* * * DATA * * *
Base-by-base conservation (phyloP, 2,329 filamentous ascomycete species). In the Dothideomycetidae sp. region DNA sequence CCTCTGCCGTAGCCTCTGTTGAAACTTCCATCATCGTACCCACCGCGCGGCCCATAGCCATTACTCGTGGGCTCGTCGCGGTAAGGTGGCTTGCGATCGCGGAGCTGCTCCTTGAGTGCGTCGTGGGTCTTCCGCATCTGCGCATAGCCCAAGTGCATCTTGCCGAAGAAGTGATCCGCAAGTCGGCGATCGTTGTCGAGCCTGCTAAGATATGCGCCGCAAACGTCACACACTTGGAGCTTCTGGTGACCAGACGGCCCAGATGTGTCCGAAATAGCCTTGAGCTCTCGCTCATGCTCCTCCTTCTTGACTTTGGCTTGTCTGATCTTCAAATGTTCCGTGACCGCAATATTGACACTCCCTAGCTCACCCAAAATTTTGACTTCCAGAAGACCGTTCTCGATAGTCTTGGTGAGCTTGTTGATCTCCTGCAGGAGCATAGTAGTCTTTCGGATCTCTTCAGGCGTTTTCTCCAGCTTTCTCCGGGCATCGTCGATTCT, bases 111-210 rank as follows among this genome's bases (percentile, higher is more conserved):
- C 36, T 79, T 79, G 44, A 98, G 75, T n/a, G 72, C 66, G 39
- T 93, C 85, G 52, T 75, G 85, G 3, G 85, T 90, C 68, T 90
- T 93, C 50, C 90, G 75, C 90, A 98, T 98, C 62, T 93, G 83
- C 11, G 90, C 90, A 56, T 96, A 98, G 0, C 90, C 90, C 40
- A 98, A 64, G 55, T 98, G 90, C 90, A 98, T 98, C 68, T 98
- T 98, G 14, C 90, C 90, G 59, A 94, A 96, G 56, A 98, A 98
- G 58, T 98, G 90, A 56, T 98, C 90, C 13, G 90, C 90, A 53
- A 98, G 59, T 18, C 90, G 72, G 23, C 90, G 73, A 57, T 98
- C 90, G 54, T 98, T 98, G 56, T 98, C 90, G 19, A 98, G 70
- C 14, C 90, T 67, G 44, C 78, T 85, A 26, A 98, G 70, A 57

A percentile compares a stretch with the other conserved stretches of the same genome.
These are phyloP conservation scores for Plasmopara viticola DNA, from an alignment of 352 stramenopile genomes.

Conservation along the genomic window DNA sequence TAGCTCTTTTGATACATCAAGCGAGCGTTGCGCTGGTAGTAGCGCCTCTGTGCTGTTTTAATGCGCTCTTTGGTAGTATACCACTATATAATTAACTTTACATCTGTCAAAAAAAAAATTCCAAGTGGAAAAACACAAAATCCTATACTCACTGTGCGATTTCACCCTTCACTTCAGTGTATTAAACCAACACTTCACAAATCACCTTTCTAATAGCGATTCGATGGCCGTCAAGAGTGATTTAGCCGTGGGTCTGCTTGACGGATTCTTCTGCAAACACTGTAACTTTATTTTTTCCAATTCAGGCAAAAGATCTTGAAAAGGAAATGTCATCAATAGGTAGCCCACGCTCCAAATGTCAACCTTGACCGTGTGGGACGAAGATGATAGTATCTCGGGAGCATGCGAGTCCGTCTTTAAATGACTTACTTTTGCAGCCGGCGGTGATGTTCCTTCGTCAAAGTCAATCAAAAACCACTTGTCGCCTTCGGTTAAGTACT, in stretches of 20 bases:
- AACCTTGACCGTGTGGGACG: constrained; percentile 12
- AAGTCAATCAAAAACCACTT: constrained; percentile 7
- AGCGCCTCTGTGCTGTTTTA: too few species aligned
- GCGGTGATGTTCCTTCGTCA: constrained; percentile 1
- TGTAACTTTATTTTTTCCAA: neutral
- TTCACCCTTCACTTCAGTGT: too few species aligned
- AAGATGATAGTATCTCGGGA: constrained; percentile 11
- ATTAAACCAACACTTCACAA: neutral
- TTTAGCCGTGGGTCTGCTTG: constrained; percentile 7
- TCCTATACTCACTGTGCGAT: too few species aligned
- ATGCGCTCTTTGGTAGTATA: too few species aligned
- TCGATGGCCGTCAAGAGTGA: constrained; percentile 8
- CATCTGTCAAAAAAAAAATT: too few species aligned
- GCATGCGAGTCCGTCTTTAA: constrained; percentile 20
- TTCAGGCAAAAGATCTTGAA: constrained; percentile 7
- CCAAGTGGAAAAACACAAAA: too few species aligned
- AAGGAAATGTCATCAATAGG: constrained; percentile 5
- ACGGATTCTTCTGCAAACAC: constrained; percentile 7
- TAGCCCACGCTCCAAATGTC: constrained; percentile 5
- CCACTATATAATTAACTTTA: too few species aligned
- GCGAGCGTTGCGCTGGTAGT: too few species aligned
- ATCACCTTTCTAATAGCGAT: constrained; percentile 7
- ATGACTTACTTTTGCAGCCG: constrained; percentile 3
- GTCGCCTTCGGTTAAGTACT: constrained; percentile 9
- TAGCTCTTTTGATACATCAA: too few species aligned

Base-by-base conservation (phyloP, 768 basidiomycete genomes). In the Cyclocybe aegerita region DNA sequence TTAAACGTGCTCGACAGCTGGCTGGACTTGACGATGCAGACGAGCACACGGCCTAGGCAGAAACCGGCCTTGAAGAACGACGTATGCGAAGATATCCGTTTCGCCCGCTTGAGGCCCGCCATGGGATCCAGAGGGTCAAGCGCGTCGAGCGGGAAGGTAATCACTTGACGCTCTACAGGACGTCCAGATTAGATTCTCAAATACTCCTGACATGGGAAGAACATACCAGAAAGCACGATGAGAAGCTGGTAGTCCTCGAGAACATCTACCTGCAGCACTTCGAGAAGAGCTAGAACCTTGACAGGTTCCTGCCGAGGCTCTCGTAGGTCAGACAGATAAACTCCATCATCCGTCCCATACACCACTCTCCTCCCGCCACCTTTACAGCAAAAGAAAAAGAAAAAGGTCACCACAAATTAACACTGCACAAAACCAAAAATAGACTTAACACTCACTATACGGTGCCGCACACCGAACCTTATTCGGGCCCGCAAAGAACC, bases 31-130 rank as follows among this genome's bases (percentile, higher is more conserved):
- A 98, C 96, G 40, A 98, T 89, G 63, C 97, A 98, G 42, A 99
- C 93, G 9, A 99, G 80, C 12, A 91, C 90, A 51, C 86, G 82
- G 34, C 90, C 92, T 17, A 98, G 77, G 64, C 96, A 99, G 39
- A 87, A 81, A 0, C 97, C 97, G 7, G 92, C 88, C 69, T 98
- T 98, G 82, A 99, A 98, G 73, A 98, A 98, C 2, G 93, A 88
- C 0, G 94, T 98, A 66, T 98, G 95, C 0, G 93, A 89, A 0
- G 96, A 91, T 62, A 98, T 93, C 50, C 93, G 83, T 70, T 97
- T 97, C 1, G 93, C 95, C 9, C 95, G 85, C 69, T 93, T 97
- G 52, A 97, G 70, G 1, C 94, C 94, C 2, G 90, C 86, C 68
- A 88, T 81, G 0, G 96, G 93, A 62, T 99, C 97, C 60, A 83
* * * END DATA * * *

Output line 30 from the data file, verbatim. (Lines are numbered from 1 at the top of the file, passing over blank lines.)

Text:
- CCAAGTGGAAAAACACAAAA: too few species aligned